Seventy-two per cent of British travellers have stated in a survey that they prefer to be entirely unplugged or unplugged as much as possible, according to Statista.com.
According to World Travel Market Global Trends report 2016, unplugged tourism is set to be one of the top-10 travel trends for 2017. What that means for local businesses is an adjustment in their business models as well as how they market their products, in order to accommodate market changes.
Typical of any business, trends can turn the market upside down. Travellers have been clamouring for the past decade for more connectivity, more access to Wi-Fi and more opportunities to recharge their tired mobile devices. Travel and hospitality businesses able to offer these benefits used them to leverage sales and increase bookings.
Of course, there is a proportion of the market that still seeks out plugged-in tourism, sharing their holidays from the planning stages all the way to photos of their plane’s wingtips on touchdown at their home airport — the social media fans. They’re researching trips, collecting online advice and sharing everything they do. Forty-two per cent of visitors are currently doing this.
On the other side of the coin are travellers who are the opposite of the selfie generation. The unplugged tourist either shuns the digital world at home or wants to escape from it while on vacation.
They want to get away from a lifestyle that involves hundreds of e-mails every day, constantly buzzing, and WhatsApp messages from clients and colleagues. The volume of communication can be overwhelming and stressful, prompting the very need for an escape.
That’s when the time comes to put the out-of-office signature on, turn off the phone and head out to a world where you don’t need to place memes on social media or be available for sign-off on projects. As long as you have your mobile device with you, you may still be contacted, so some unplugged tourists prefer to leave their phones at home completely, or use an emergency one only with a second sim card that no one knows about.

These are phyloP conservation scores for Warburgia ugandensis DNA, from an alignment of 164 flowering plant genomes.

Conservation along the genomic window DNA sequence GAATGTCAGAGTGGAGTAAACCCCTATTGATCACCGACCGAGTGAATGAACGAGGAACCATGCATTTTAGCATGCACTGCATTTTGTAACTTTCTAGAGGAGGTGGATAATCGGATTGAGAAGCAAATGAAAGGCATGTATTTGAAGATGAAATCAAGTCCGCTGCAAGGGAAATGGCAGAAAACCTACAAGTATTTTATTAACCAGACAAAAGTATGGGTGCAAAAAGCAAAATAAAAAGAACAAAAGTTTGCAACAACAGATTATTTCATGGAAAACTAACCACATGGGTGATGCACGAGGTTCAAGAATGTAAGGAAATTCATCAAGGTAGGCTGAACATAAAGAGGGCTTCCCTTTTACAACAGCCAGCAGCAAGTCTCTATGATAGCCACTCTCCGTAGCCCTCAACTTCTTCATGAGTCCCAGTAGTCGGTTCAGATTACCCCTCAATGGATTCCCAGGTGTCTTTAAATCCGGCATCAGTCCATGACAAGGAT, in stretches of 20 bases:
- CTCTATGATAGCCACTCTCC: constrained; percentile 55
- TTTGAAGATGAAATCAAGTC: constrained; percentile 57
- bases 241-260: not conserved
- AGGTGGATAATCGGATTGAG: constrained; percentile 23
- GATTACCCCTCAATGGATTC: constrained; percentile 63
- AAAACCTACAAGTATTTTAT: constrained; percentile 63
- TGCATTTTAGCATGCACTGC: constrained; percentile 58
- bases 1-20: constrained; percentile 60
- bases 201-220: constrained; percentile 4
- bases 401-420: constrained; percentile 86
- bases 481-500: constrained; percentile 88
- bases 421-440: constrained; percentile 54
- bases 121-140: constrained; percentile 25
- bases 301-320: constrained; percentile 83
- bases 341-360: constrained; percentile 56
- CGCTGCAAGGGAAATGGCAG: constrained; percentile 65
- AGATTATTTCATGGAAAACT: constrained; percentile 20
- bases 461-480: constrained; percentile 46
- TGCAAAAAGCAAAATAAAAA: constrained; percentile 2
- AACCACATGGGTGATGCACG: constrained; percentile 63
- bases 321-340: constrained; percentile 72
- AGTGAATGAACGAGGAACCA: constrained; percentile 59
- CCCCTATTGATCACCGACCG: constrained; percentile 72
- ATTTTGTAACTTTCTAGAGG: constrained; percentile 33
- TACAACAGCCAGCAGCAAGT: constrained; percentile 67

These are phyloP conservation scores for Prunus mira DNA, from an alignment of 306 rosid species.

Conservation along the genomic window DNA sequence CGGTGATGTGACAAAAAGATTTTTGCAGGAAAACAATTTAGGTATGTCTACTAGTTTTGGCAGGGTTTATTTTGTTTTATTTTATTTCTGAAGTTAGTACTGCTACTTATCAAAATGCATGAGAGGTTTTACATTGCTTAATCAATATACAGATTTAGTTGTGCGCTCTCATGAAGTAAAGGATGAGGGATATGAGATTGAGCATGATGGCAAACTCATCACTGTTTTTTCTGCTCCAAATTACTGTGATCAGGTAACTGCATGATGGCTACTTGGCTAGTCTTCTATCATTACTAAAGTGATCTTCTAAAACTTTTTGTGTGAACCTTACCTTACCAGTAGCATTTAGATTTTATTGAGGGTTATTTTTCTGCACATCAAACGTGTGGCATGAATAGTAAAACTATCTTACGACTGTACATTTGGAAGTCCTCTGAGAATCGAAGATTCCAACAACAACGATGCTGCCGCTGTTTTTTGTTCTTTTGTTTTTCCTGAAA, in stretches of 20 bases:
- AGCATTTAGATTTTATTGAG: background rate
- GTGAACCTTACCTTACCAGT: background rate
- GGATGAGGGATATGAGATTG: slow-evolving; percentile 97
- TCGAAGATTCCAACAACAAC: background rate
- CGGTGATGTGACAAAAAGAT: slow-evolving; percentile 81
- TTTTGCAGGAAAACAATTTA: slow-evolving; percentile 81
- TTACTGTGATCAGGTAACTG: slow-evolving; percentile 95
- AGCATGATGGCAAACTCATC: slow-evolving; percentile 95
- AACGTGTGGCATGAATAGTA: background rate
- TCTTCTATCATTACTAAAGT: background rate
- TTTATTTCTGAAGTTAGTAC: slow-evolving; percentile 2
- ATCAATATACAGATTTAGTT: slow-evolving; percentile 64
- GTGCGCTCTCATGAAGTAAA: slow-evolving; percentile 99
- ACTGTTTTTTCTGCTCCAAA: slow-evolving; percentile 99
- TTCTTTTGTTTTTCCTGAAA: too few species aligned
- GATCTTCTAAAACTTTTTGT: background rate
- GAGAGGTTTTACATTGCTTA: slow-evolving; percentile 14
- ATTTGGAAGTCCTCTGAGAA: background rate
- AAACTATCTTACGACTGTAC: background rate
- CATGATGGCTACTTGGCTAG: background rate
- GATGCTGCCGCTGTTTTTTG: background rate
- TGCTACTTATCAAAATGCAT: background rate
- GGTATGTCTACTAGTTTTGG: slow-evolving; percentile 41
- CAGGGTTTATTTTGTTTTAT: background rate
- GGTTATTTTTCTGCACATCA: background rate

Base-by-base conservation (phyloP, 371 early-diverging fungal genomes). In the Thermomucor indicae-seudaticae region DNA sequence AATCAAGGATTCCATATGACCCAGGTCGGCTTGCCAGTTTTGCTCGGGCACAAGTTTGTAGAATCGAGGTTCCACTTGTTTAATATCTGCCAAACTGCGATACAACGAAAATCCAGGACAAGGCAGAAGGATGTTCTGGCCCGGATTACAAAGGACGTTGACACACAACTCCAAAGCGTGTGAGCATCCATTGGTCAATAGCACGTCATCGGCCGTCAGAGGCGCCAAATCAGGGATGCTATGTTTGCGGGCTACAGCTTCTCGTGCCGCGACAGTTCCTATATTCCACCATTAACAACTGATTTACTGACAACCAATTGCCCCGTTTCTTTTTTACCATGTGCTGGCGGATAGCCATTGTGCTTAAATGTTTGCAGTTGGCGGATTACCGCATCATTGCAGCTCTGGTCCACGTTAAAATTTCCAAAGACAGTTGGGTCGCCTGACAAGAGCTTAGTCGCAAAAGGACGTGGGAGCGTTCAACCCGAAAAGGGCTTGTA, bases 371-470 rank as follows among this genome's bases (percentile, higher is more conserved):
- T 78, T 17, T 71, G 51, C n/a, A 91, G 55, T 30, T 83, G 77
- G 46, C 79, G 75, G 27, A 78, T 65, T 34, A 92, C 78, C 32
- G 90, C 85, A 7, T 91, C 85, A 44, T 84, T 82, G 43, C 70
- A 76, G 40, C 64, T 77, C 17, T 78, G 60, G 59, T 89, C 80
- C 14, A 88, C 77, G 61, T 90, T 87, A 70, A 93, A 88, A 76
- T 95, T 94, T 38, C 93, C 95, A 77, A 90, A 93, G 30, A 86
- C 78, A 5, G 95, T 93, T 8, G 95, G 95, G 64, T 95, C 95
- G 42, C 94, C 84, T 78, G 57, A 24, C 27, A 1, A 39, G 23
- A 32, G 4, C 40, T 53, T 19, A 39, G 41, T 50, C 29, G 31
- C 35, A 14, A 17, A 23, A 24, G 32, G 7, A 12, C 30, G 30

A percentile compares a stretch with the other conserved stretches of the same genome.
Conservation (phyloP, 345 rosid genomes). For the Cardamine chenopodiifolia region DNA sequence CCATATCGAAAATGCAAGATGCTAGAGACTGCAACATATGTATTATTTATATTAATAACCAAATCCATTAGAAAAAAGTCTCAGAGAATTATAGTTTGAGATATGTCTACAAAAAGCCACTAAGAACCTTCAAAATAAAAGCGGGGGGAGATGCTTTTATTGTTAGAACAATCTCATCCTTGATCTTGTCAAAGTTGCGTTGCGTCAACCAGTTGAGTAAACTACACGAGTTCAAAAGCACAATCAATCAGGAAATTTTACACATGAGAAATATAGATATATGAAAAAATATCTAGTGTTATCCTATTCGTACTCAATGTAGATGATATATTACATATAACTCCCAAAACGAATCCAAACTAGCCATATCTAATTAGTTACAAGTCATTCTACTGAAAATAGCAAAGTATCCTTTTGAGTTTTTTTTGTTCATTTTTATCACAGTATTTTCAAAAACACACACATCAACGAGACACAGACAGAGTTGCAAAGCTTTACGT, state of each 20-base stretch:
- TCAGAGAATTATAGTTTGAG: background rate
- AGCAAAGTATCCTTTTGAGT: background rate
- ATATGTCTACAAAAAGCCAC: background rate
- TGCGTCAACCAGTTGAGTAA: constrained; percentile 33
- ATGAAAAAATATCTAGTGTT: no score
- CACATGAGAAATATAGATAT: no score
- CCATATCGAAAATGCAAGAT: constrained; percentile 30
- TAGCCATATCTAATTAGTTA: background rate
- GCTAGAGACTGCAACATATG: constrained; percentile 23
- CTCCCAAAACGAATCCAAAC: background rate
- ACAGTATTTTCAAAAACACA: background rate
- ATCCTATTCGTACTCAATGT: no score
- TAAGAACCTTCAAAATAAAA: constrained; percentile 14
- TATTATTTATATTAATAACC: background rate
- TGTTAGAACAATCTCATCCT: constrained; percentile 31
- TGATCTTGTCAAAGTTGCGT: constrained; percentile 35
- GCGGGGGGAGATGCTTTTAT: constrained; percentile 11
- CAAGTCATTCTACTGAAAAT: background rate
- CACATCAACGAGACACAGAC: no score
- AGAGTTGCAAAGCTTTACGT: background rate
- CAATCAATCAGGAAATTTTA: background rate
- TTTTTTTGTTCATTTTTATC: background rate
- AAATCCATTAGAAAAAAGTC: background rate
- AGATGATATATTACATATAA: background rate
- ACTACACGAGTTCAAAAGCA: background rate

Unplugged tourism can take place in a remote place with no cell reception, or right in the heart of the city. In SA there are rural islands even in the heart of the urban environment, so it’s possible to have a weekend getaway just up the road and have a different kind of experience because your brain is having a chance to unwind and recharge.
When going off the grid, do make sure that someone on the grid knows how to contact you in case of emergencies; fortunately, “off the grid” refers more to state of mind than an actual disconnect from everything, and if there is an emergency, your contact should be able to track you down.
Places of accommodation are providing the unplugged option as a benefit, and for other places, they are gradually learning that this may be a demand — no phones or Wi-Fi temptation. This provides opportunities for targeted marketing campaigns that speak to the flustered person seeking to unplug.
For a real unplugged experience, you can head out to the desert where the closest thing to contact with the outside world may be a landline (if you’re lucky), and those kinds of holidays are special, but there are also small, secluded places even in urban centres that provide weekend escapes for the urban traveller.
This article was first published in Business Day on 22 November 2016.